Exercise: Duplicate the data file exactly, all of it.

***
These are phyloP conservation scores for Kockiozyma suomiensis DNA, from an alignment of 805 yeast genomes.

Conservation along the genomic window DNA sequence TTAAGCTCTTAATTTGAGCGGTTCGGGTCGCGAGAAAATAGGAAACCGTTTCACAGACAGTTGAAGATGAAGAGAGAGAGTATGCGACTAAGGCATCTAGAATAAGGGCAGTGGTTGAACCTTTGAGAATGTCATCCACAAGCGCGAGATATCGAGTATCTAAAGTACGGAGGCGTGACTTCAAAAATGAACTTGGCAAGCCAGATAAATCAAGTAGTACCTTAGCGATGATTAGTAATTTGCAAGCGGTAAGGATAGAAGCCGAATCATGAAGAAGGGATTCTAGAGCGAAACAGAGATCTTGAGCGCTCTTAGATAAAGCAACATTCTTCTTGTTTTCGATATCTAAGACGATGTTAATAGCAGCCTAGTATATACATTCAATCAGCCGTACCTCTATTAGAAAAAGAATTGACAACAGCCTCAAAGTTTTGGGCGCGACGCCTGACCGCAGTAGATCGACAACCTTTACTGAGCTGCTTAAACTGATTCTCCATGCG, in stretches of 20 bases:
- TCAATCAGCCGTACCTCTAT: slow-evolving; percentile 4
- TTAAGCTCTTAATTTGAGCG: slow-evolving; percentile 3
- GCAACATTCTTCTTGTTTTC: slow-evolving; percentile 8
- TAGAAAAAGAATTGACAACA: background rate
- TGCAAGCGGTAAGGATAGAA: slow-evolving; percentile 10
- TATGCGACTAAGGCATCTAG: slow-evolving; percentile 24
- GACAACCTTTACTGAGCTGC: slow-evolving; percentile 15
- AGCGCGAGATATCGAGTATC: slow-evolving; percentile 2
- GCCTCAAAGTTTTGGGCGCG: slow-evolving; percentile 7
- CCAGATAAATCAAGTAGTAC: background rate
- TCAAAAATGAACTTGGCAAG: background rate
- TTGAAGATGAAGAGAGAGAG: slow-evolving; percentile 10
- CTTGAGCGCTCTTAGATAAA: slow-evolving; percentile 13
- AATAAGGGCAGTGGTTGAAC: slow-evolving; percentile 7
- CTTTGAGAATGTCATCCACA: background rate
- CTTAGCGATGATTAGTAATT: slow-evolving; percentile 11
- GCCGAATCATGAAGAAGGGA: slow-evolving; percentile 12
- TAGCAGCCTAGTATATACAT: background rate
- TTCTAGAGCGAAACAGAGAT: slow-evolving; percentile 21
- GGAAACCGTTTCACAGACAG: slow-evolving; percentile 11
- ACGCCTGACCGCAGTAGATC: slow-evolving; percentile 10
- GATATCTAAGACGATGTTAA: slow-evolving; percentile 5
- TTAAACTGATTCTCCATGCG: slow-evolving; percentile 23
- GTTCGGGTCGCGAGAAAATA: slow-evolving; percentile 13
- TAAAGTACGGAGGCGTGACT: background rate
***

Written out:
These are phyloP conservation scores for Kockiozyma suomiensis DNA, from an alignment of 805 yeast genomes.

Conservation along the genomic window DNA sequence TTAAGCTCTTAATTTGAGCGGTTCGGGTCGCGAGAAAATAGGAAACCGTTTCACAGACAGTTGAAGATGAAGAGAGAGAGTATGCGACTAAGGCATCTAGAATAAGGGCAGTGGTTGAACCTTTGAGAATGTCATCCACAAGCGCGAGATATCGAGTATCTAAAGTACGGAGGCGTGACTTCAAAAATGAACTTGGCAAGCCAGATAAATCAAGTAGTACCTTAGCGATGATTAGTAATTTGCAAGCGGTAAGGATAGAAGCCGAATCATGAAGAAGGGATTCTAGAGCGAAACAGAGATCTTGAGCGCTCTTAGATAAAGCAACATTCTTCTTGTTTTCGATATCTAAGACGATGTTAATAGCAGCCTAGTATATACATTCAATCAGCCGTACCTCTATTAGAAAAAGAATTGACAACAGCCTCAAAGTTTTGGGCGCGACGCCTGACCGCAGTAGATCGACAACCTTTACTGAGCTGCTTAAACTGATTCTCCATGCG, in stretches of 20 bases:
- TCAATCAGCCGTACCTCTAT: slow-evolving; percentile 4
- TTAAGCTCTTAATTTGAGCG: slow-evolving; percentile 3
- GCAACATTCTTCTTGTTTTC: slow-evolving; percentile 8
- TAGAAAAAGAATTGACAACA: background rate
- TGCAAGCGGTAAGGATAGAA: slow-evolving; percentile 10
- TATGCGACTAAGGCATCTAG: slow-evolving; percentile 24
- GACAACCTTTACTGAGCTGC: slow-evolving; percentile 15
- AGCGCGAGATATCGAGTATC: slow-evolving; percentile 2
- GCCTCAAAGTTTTGGGCGCG: slow-evolving; percentile 7
- CCAGATAAATCAAGTAGTAC: background rate
- TCAAAAATGAACTTGGCAAG: background rate
- TTGAAGATGAAGAGAGAGAG: slow-evolving; percentile 10
- CTTGAGCGCTCTTAGATAAA: slow-evolving; percentile 13
- AATAAGGGCAGTGGTTGAAC: slow-evolving; percentile 7
- CTTTGAGAATGTCATCCACA: background rate
- CTTAGCGATGATTAGTAATT: slow-evolving; percentile 11
- GCCGAATCATGAAGAAGGGA: slow-evolving; percentile 12
- TAGCAGCCTAGTATATACAT: background rate
- TTCTAGAGCGAAACAGAGAT: slow-evolving; percentile 21
- GGAAACCGTTTCACAGACAG: slow-evolving; percentile 11
- ACGCCTGACCGCAGTAGATC: slow-evolving; percentile 10
- GATATCTAAGACGATGTTAA: slow-evolving; percentile 5
- TTAAACTGATTCTCCATGCG: slow-evolving; percentile 23
- GTTCGGGTCGCGAGAAAATA: slow-evolving; percentile 13
- TAAAGTACGGAGGCGTGACT: background rate